Fourthly, the government needs to address the issue of co-ordination among the agencies, co-ordination with other arms of government and co-ordination with subnational levels of government at the State and Local Government levels.

Furthermore, the government needs to address the issue of gender and social inclusion. Although there is a Gender Policy that provided for a 35 percent affirmative action for involvement of women in governance since 2006, the policy is observed in breach. This led Nigerian women to go to court. On 6th April, 2022 judgement was delivered in favour of Nigerian women granting them 35 percent affirmative action on appointments. But the Attorney General of the Federation has appealed against the judgement. Similarly, although the Disability Act has been passed and the Disability Commission established, there appears to be no national urgency to sanction discrimination against persons with disabilities; provide access to public premises and buildings; roads; sidewalks and special facilities; right to free education; inclusiveness in education and other beautiful provisions of the Act. It is only through inclusive planning and affirmative measures that these challenges can be addressed. The Federal Government should have a clear strategy to address gender and social inclusion issues in Nigeria.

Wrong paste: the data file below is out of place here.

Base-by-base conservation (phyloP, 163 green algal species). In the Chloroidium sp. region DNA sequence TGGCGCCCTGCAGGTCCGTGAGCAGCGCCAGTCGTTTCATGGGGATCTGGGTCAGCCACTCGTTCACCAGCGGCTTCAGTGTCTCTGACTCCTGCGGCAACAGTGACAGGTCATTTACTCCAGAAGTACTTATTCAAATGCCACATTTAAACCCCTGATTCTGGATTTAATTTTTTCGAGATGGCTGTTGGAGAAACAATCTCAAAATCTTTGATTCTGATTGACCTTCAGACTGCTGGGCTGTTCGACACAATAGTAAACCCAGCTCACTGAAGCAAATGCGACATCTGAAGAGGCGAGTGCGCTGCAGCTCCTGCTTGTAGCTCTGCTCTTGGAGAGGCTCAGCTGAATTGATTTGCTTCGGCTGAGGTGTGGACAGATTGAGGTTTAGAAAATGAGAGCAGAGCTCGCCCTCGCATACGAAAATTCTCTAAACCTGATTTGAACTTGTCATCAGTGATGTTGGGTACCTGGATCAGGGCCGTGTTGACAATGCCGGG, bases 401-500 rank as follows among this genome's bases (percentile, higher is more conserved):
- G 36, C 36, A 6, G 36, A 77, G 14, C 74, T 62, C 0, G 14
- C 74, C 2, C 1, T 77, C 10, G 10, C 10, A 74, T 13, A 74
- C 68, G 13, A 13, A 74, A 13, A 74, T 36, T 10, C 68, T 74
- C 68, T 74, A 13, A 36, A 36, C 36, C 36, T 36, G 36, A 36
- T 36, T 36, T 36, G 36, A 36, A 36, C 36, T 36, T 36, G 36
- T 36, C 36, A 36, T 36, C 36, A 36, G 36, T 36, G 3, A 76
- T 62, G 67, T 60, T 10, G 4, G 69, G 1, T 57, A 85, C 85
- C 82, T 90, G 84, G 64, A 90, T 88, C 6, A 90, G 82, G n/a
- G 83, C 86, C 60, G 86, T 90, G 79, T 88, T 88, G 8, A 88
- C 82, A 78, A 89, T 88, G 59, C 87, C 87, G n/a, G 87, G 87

Moreover, there is an issue that the Federal Government has ignored since return to civil rule in 1999. Despite the recognition of challenges in the political arena and political culture of violence, monetisation of politics and credibility of elections, there is no national strategy to address it. Previous development agendas and plans such as transformation agenda and economic recovery and growth plan (ERGP) focus on economic issues to the exclusion of political reform. There is the need for the Federal Government to have a political reform programme incorporated in the overarching development strategy.